How a Bucks County Rock Group’s Album Influenced the Creation of SpongeBob SquarePants

children's shows
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The nautical themes and cover artwork of the group's sixth album had a profound impact on the show's creator.

One of the most popular children’s shows of all time might not have existed were it not for an album by a rock group from Bucks County.

Ween, a widely popular rock band from New Hope, released their sixth studio album, “The Mollusk”, in 1997. With underlying themes of maritime adventures and nautical mystique, the album became one of the group’s most beloved works, with the two main members calling it their favorite album.

Around this same time, a California marine biologist-turned-cartoonist named Stephen Hillenburg was planning on making a show that would combine his love of the sea and its vast wildlife with the entertainment of shows like Bugs Bunny.

Upon listing to the Bucks County group’s album, something clicked.

Along with the album’s songs, the cover, created by artist Storm Thorgerson of “The Dark Side of the Moon” fame, depicted a large monster under the sea, made up of a fish, a shrimp, and an octopus. The whole package that the album brought to the table was just the thing that Hillenburg needed for inspiration, and not soon after, the first pictures of SpongeBob SquarePants came to be.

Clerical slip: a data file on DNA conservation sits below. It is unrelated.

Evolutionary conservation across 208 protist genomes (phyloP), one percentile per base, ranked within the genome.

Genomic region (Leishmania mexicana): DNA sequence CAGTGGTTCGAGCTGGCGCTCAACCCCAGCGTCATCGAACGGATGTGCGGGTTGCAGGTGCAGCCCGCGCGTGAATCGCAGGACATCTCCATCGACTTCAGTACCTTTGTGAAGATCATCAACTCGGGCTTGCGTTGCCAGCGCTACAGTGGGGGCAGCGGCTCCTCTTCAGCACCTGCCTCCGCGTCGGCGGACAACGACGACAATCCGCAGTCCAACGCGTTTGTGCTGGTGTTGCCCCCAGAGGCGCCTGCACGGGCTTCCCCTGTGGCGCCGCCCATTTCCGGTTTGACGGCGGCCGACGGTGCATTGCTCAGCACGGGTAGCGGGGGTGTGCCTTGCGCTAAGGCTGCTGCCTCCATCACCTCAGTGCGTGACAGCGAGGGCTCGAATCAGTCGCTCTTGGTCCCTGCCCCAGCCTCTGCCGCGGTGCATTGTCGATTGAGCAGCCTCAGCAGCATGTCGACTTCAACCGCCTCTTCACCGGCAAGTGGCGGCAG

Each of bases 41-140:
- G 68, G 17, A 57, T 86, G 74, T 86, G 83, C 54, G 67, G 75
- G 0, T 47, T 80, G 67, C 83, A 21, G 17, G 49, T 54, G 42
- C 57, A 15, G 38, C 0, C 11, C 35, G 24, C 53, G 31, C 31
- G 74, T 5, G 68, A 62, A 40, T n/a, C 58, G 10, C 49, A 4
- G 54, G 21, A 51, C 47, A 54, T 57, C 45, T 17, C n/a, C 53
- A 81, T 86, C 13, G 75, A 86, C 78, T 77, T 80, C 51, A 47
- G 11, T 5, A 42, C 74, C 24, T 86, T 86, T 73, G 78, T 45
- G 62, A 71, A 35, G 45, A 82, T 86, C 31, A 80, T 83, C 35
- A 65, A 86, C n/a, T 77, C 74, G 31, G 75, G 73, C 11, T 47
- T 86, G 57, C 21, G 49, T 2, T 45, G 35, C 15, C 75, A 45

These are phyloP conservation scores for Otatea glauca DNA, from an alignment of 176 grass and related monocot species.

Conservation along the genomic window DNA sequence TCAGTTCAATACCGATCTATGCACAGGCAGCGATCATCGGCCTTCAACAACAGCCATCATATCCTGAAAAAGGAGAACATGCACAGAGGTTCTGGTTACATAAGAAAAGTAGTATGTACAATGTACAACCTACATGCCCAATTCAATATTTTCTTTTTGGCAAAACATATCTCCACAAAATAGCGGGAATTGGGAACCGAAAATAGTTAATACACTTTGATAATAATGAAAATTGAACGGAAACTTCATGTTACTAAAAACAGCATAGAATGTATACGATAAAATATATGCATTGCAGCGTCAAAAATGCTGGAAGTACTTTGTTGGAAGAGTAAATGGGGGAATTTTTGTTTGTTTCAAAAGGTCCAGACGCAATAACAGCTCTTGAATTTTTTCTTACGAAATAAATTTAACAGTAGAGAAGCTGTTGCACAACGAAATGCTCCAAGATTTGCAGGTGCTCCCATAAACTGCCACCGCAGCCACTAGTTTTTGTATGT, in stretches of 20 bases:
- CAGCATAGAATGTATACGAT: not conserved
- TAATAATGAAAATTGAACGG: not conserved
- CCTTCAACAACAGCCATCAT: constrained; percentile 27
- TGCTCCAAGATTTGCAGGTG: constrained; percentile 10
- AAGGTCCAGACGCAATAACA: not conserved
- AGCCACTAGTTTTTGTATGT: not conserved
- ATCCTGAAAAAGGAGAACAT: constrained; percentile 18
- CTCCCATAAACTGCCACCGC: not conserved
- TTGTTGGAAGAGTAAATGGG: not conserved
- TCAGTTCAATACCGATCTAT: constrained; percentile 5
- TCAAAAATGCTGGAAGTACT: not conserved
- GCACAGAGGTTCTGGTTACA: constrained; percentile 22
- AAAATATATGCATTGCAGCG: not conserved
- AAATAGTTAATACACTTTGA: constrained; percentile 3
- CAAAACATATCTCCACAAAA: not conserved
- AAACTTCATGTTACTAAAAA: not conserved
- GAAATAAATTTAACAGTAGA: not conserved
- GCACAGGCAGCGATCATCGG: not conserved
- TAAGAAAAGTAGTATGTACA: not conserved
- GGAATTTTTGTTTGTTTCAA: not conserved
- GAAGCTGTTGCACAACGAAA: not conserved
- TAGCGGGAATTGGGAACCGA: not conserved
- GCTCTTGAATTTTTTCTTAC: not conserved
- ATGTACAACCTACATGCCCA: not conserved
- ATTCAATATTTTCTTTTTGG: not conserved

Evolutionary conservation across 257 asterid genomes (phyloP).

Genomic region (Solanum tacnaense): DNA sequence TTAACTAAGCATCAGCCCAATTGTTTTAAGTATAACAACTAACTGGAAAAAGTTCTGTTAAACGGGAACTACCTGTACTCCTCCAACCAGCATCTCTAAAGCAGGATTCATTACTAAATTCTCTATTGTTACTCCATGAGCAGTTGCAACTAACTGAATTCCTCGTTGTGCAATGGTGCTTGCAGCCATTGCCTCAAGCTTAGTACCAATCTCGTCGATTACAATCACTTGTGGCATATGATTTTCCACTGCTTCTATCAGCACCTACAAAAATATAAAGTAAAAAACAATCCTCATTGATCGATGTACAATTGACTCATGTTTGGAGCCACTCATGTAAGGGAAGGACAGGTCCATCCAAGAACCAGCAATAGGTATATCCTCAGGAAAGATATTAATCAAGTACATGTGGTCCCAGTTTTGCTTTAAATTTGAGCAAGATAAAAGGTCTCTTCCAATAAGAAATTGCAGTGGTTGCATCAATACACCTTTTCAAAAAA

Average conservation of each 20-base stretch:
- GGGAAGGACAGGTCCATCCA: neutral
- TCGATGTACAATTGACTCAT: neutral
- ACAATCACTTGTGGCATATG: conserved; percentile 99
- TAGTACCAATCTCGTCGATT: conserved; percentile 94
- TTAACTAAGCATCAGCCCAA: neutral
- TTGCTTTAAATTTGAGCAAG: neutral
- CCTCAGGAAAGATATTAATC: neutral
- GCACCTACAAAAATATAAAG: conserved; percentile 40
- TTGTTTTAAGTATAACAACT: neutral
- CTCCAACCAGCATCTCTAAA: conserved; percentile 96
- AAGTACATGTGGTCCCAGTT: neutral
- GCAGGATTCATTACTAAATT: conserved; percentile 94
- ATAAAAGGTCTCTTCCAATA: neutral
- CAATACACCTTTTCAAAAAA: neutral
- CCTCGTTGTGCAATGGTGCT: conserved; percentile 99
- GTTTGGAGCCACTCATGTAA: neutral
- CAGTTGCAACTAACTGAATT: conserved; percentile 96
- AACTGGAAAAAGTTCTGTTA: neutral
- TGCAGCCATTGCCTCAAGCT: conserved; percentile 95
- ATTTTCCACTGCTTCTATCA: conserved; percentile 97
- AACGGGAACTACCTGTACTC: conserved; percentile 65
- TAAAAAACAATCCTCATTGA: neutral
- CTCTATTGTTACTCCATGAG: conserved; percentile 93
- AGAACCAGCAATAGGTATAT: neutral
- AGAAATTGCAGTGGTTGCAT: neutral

The show’s creator reached out to the band to tell them how the album influenced the yet-to-be-released kids’ show. He asked if they could create a song for an episode where the titular character needs to learn how to tie his shoes. They recorded the song “Loop de Loop” in one night and it eventually ended up on the episode “Your Shoe’s Untied” in the show’s second season in 2001.

“It remains one of our proudest legacies and we went on to do a lot of work together with SpongeBob, and the show went on to be the best cartoon of 2 generations,” the band wrote on Facebook after Hillenburg’s death in 2018. The band is currently gearing up for a tour of the country this summer.

In 2004, the band gained a boost in popularity after their song “Ocean Man”, featured on their 1997 release, closed out “The SpongeBob SquarePants Movie”.

In a way, this was their album’s influence coming full circle, and fans of the show and movie remember the band for their catchy song, as well as the impact they had on the character’s creation.

Learn more about the band’s impact on the show at Ween.


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